In the wake of the Jason Grimsley revelations that many ballplayers are now injecting undetectable human growth hormone to enhance their performance, it’s startling to see the NY Mets chastise rookie phenom, Lastings Milledge, for his post home run celebration the other night.
For those of you who may have missed it, Milledge hit a dramatic ninth inning home run to send the Mets into extra innings against the Giants (and their hated steroid king, Barry Bonds). As he was taking the field after his first MLB home run, the rookie walked along the right field stands and gave "high-five’s" to one fan after another. It was a great, and genuine, gesture on the part of Milledge to thank the fans for their ovation.
So, what do the Mets do? They tell him in no uncertain terms that such displays are unprofessional, and issued an immediate cease and desist order.
Talk about a bad move. Milledge is exactly what baseball needs right now. With the sport in total denial and taking little, if any, action to question or asterisk the suspicious records being set, they should at least be shining the spotlight on bright, young stars like Lastings. Instead, they curtail his post homerun celebrations and tell him to act more professionally.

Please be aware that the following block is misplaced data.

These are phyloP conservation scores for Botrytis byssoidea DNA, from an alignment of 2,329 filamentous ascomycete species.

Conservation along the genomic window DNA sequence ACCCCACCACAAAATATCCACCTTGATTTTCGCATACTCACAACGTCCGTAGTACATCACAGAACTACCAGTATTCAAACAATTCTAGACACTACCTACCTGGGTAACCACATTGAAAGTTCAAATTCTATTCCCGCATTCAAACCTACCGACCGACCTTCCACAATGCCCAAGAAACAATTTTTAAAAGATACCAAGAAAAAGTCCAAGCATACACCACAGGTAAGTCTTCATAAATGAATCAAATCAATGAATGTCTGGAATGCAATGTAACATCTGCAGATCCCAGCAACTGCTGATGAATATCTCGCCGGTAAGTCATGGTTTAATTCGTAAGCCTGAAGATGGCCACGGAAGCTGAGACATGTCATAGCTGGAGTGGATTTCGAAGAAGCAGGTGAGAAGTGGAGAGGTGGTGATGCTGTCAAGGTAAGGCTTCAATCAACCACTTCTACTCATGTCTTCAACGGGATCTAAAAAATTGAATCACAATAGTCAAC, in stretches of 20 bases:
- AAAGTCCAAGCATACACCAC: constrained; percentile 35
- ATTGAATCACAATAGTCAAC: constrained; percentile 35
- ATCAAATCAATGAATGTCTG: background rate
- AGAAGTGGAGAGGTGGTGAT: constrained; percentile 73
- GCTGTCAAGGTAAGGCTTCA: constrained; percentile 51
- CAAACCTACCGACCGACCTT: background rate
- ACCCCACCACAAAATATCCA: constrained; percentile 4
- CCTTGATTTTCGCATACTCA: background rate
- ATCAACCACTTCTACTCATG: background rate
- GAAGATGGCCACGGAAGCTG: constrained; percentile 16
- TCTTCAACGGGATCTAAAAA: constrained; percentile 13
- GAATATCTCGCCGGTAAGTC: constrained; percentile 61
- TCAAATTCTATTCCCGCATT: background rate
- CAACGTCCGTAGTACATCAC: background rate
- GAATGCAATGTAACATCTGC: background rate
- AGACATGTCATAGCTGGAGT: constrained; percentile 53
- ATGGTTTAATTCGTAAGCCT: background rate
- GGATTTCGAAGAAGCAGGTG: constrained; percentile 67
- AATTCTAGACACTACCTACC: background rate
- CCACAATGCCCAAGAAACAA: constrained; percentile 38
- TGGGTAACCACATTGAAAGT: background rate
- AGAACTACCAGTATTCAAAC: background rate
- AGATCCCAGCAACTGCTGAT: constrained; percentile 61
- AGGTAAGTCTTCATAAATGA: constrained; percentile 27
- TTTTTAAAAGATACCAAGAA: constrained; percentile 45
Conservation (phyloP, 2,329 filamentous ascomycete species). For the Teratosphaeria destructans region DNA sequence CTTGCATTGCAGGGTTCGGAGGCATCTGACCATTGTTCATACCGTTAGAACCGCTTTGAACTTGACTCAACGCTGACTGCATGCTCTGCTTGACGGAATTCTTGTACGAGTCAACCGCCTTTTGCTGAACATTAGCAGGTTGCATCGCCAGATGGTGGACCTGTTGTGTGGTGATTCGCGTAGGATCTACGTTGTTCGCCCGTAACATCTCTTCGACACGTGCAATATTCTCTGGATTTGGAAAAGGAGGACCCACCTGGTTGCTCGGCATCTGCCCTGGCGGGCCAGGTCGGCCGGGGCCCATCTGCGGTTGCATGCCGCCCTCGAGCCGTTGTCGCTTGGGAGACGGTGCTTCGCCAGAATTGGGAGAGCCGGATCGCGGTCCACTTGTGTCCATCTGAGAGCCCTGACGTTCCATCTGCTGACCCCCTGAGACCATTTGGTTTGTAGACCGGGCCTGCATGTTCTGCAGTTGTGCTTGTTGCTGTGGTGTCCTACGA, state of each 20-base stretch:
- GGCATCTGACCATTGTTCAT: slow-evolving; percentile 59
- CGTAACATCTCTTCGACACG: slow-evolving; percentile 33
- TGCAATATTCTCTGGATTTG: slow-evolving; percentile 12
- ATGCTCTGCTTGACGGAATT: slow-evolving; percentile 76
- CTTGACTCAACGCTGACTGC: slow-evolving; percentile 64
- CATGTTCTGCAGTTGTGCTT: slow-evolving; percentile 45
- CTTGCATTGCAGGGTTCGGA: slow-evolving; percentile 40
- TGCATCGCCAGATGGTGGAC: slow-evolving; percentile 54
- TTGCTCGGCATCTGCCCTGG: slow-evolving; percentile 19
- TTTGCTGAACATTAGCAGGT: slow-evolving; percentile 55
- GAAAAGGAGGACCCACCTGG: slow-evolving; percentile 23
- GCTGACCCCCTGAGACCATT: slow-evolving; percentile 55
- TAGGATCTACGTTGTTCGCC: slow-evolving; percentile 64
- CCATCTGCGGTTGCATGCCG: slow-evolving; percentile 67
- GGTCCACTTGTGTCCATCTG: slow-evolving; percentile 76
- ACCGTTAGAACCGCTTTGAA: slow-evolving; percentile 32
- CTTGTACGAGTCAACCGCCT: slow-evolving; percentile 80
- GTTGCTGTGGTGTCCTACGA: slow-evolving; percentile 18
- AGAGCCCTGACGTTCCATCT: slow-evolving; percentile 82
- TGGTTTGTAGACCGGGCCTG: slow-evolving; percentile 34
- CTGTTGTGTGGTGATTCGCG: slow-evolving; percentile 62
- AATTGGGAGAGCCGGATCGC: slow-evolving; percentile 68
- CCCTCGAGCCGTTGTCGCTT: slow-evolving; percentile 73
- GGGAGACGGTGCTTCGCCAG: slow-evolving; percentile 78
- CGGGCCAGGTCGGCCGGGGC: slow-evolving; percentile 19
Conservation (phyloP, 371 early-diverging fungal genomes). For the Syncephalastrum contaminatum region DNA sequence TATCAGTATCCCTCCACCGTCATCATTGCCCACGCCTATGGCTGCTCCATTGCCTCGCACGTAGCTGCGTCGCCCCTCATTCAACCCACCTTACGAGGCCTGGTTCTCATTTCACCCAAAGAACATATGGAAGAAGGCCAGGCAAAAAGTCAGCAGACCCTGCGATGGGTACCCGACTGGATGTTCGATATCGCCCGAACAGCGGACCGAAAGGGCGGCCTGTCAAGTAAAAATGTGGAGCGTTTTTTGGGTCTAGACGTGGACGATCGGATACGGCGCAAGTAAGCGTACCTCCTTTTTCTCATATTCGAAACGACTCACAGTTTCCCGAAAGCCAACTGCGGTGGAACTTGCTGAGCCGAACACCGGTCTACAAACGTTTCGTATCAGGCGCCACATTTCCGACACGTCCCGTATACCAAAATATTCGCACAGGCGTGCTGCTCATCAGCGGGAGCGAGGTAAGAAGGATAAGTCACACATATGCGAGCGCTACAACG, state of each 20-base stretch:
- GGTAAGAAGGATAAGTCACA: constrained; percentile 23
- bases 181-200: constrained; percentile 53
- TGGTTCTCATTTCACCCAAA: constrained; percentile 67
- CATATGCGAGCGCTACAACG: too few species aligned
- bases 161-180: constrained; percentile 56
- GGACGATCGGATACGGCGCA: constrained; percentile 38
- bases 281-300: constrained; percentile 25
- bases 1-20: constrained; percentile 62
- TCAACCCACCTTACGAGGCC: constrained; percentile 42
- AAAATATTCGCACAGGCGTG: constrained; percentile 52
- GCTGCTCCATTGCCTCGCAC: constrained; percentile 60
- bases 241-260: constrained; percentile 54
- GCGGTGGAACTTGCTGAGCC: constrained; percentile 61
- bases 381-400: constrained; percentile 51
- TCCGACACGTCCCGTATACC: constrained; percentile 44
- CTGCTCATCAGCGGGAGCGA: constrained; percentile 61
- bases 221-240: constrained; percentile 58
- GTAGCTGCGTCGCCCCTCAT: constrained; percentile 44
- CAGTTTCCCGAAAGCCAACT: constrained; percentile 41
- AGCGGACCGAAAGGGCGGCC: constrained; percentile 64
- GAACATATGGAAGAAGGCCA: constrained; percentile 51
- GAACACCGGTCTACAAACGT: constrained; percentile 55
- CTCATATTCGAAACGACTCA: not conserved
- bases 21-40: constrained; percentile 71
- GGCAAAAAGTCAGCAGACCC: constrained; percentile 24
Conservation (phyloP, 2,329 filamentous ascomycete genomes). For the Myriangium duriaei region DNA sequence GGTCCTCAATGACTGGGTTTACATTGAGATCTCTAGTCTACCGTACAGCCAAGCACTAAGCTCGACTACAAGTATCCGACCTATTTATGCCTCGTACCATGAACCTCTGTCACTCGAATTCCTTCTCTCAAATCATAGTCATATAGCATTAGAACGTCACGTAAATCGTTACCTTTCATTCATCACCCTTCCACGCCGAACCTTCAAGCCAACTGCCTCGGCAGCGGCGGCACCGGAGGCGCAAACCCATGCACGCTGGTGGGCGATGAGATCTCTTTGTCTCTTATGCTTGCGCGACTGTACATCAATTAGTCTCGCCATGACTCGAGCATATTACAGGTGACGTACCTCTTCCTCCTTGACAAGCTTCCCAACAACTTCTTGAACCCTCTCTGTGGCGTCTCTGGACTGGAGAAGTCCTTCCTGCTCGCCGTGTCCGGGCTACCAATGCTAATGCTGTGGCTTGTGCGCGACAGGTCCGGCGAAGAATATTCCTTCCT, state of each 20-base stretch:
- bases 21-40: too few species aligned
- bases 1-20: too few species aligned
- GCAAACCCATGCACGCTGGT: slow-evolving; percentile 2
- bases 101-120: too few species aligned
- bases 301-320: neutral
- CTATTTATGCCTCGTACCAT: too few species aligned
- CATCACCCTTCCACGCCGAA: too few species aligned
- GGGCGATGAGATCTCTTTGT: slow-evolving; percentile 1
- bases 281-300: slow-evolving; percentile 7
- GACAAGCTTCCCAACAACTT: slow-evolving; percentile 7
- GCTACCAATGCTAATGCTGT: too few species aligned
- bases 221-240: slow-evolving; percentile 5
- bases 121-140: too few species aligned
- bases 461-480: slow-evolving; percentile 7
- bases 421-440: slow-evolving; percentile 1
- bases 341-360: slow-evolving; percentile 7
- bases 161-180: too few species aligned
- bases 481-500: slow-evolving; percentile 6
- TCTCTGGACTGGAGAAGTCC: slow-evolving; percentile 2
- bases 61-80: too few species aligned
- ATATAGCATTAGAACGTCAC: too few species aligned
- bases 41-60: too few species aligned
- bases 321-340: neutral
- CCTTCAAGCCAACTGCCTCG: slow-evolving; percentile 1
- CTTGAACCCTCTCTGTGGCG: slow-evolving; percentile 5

I still think MLB needs to step up to the plate and launch a massive grass roots education campaign to educate kids about the dangers of steroids and human growth hormones. Baseball’s hierarchy should insist that, if they want to be considered for Hall of Fame inclusion, players like Mark McGwire, Sammy Sosa, and good ol’ Barry need to go out on the hustings, admit that they took illegal drugs and plead with the kids not to follow suit. Last, and not least, MLB should asterisk any and all records from 1998 on. That’s approximately the time frame when the big boppers began their doping. And, pitchers shouldn’t be excluded. Does anyone think Roger Clemens and Curt Shilling would still be throwing 98 mph fastballs without a little help from their pharmaceutical friends?
So, here’s a tip of the hat to Lastings Milledge and his demonstrations of pure, youthful delight. Let’s encourage him and his type to bring the joy back to baseball while we discourage Grimsley and his ilk from their ilegal actions. Maybe if more fans speak out, someone at MLB headquarters will finally hitch up his trousers and do the right thing.
Hat tip to Isaac Farbowitz for this.